Officially Published: Check!

One of my resolutions for 2019 was to get something published. Well ... check! I wrote the following piece and submitted it. It was accepted and will be published this spring in a book to be released in late April (or close to it) called, Women under Scrutiny (title in progress). All of the proceeds of this book's sale go to help Rosie's Place, a sanctuary for poor and homeless women in Boston. That's something I can get behind.

How did this happen? A friend posted a notice of this piece looking for submissions for a book about women's relationships with their bodies (and the discomfort so many of us feel with ourselves) that would accompany a book called Waisted, written by Randy Susan Meyers. I saw it on the morning of New Year's Eve. It was due by midnight. My first instinct was to say, "I can't write anything worth anything that fast." But as the day went on, I had a louder thought, which was, "If you don't put anything out there, you can't expect something to happen." So, I wrote this, ran it through spellcheck, and sent it off without expecting anything to happen. Then I got the email saying it was accepted. (Holy cow!!!) Are there things I would edit? Of course. Am I nervous putting this out there? Of course. But you can't live in analysis paralysis forever, so, here it is:

“Mama, why do you wear makeup?”

My mascara wand stops mid-swoosh. I turn to look at my five-year-old daughter. Her blue eyes sparkle with both curiosity and excitement. What do I say? In my head swirl a million things I’ve heard since I was a girl: “Don’t leave your dorm room without makeup. You’ll never get in a sorority!” “You’re not going like that, are you? Go put on some lipstick at least.” “A minute on the lips, a lifetime on the hips!”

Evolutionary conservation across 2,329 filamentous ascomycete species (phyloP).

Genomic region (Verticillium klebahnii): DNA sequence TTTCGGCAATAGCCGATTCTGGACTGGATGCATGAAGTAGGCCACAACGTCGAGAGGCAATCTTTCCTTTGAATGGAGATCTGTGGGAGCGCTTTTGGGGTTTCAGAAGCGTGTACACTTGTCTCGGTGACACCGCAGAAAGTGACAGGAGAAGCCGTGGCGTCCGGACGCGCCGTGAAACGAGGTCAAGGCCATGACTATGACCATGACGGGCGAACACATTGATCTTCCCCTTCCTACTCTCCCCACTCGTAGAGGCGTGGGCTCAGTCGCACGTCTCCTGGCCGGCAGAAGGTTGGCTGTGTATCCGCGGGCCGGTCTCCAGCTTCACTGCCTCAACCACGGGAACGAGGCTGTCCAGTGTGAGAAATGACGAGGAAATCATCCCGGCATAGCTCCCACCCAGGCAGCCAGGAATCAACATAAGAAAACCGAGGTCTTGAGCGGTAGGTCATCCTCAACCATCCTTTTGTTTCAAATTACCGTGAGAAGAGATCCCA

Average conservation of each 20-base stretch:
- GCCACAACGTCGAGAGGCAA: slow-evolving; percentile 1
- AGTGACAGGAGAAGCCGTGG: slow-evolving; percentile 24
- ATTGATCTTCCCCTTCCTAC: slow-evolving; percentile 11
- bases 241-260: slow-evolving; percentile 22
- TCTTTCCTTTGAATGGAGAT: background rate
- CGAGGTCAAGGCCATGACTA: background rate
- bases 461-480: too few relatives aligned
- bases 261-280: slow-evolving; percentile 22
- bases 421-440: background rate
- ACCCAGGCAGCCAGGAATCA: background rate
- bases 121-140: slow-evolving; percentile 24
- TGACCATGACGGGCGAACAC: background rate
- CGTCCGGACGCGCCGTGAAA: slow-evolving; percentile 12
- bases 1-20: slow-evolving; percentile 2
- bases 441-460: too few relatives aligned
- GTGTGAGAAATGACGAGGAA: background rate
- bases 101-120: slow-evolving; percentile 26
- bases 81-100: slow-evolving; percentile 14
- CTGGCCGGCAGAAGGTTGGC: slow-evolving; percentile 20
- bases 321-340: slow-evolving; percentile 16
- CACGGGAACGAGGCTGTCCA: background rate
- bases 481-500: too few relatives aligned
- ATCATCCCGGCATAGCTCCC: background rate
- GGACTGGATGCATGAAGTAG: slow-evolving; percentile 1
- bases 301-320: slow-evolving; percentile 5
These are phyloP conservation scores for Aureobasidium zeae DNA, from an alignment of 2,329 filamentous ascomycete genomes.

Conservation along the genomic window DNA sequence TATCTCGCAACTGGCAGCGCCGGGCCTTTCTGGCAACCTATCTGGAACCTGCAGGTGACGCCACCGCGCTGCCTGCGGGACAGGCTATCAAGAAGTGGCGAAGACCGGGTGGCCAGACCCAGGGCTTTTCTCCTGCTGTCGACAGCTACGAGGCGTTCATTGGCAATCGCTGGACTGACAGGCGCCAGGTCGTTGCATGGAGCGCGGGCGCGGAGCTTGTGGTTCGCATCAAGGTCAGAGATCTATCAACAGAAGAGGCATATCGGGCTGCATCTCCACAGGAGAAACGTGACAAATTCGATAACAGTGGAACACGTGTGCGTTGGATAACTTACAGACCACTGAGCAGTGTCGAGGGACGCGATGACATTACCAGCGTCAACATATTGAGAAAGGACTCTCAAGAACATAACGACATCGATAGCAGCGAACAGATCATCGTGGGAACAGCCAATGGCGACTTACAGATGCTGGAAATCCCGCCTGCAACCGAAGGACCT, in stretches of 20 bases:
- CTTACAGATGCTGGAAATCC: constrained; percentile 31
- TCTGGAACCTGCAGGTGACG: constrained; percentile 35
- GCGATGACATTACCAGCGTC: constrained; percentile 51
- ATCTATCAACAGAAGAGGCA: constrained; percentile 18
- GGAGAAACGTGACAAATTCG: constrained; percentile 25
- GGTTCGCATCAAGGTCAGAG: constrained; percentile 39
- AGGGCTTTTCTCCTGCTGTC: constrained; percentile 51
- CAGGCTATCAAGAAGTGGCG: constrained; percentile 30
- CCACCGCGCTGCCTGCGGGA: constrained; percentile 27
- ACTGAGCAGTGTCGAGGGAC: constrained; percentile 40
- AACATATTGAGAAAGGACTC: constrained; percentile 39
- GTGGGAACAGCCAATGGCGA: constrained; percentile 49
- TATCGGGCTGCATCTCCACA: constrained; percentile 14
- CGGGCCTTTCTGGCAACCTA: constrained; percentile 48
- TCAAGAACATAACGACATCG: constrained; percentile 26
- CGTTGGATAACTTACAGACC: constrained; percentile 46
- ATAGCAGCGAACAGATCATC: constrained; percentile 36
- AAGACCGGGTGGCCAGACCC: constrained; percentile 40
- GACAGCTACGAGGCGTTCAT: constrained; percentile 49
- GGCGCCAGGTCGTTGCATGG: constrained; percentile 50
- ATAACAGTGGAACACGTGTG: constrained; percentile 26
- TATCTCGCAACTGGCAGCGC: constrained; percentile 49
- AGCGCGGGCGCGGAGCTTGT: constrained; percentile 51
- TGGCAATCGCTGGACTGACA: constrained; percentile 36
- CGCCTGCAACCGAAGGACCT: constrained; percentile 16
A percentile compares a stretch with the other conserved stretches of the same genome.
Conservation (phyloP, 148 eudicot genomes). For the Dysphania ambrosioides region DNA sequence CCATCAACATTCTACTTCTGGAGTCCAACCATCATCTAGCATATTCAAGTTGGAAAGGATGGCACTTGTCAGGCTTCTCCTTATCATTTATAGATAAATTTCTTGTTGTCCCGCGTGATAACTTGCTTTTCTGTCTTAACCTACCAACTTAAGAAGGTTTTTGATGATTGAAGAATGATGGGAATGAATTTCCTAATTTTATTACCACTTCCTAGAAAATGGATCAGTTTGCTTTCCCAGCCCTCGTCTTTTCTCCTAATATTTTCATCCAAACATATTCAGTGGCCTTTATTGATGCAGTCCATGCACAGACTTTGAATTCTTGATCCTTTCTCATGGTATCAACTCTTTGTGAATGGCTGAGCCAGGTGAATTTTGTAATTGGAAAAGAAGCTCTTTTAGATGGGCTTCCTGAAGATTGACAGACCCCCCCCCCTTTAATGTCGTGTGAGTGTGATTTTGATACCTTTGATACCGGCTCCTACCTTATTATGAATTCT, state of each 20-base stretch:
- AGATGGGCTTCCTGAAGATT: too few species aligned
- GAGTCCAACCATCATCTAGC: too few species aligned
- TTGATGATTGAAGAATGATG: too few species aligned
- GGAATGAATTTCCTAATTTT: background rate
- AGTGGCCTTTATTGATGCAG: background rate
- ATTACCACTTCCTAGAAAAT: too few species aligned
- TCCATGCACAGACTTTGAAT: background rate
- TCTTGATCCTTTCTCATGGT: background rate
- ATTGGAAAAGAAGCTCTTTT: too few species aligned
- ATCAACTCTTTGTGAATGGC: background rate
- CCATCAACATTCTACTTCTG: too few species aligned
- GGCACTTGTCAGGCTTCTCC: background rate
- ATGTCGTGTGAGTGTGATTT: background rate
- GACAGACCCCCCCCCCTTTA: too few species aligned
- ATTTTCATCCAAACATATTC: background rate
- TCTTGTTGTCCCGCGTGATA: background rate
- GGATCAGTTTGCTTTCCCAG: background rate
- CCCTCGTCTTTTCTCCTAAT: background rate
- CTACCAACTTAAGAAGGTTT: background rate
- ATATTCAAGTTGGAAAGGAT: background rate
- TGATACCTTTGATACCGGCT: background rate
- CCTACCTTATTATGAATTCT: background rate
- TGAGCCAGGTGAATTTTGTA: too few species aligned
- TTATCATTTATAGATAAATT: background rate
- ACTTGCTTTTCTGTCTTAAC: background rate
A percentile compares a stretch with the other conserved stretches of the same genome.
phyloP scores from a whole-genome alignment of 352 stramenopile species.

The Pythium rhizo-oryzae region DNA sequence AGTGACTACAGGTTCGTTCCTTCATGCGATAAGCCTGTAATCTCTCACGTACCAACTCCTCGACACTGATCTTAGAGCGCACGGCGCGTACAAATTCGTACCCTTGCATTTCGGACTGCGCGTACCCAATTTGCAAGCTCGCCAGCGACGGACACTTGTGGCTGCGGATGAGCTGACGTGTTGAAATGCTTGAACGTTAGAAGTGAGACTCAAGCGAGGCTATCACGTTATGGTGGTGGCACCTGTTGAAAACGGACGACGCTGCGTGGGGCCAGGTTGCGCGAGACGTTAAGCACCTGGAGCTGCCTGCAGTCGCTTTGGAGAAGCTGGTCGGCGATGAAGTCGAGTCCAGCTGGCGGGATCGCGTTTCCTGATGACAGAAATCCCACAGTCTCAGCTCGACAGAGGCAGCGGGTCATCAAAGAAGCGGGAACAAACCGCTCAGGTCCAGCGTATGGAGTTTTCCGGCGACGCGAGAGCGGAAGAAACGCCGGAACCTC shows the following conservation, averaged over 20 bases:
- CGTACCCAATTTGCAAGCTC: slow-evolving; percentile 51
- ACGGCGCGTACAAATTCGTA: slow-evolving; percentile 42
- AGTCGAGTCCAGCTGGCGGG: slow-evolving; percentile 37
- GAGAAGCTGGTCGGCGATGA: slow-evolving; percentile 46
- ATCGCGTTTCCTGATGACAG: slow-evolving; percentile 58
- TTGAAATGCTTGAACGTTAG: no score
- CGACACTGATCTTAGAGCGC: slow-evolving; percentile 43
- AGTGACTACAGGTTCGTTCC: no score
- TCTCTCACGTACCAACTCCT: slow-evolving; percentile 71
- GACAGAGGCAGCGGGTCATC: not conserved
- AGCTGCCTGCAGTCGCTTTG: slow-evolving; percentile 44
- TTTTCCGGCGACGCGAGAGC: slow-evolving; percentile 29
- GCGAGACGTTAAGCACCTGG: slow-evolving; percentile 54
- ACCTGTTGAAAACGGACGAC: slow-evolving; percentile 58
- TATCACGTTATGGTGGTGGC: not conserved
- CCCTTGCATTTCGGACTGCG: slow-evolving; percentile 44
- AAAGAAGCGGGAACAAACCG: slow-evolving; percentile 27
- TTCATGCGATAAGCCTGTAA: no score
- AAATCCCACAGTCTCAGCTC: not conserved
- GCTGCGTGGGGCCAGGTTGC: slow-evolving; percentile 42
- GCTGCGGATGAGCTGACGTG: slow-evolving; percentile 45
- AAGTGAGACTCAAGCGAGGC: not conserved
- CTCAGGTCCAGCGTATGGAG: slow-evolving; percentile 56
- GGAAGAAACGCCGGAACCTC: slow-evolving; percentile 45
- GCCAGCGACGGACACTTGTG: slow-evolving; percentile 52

I don’t want this for her. I don’t want her to think that I don’t see myself as pretty without makeup on. Because then what would she be? So, I give the only answer I can think of in the moment, “Because I want to look like you, of course!”

She climbs up onto the toilet and stands admiring herself in the mirror. “See how rosy your cheeks are? And your perfectly pink lips? See how long your eyelashes are? I want mine to look like yours!” She eyes me with suspicion.

Already, she’s complained of her “unsightly arm hair,” that idea courtesy of a commercial that ran on repeat at her Grandmother’s house on the Sprout channel. Earlier this year, she started requesting her hair be in a “messy bun” to be like the other girls in her gymnastics class. “Why would you want to be like everyone else?” I ask her. She rolls her eyes at me. I thought we’d get until at least first grade for that.

They start early, the messages our children get. They’re in commercials about weight loss aimed at the mothers watching Disney, Jr. with their children, in comments from well-meaning adults about how beautiful a little girl looks in a princess-perfect gown with neatly curled hair, in dolls with heads impossibly large for a human, making their bodies look extra-fragile.

My daughter isn’t fragile. She’s strong. That’s what makes her beautiful. She’s as beautiful with tangled hair and muddy feet as she is in a tutu and pink tights. Her full-bodied laugh is infectious. Her stubbornness (while simultaneously driving me crazy) is envy-inspiring. If only I could be that steadfast in holding onto something.

I am the product of years of comments from my Southern parents, the same comments handed down to them from the generation before. I realize my own hypocrisy, applying concealer, foundation, and blush to cover what’s naturally there. My husband’s voice ringing in my ears, “I don’t know why you think you need all that stuff. I like you better without any of it.” This isn’t coming from him. Or from them. It speaks to my own self-worth, or lack thereof.

So, I turn to look at her looking back at me with suspicion. This same girl who insisted I sew pockets onto her skirts so that she’d have somewhere to hold the rocks she’d find on the playground is doubting whether she’s truly beautiful. Am I really doing this to look like her? Yes, I think — in a way — I am. I put down my mascara wand and face her fully. “You, my dear, are a beautiful girl. You are strong and smart and kind. You don’t need any of this stuff. You are perfect just as you are. Please don’t forget that.”

She smiles. I put away the mascara and turn off the bathroom light. We go out to investigate the first of the spring buds in the cold, sunny late February day. I leave my lipstick upstairs.

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Allison Harvey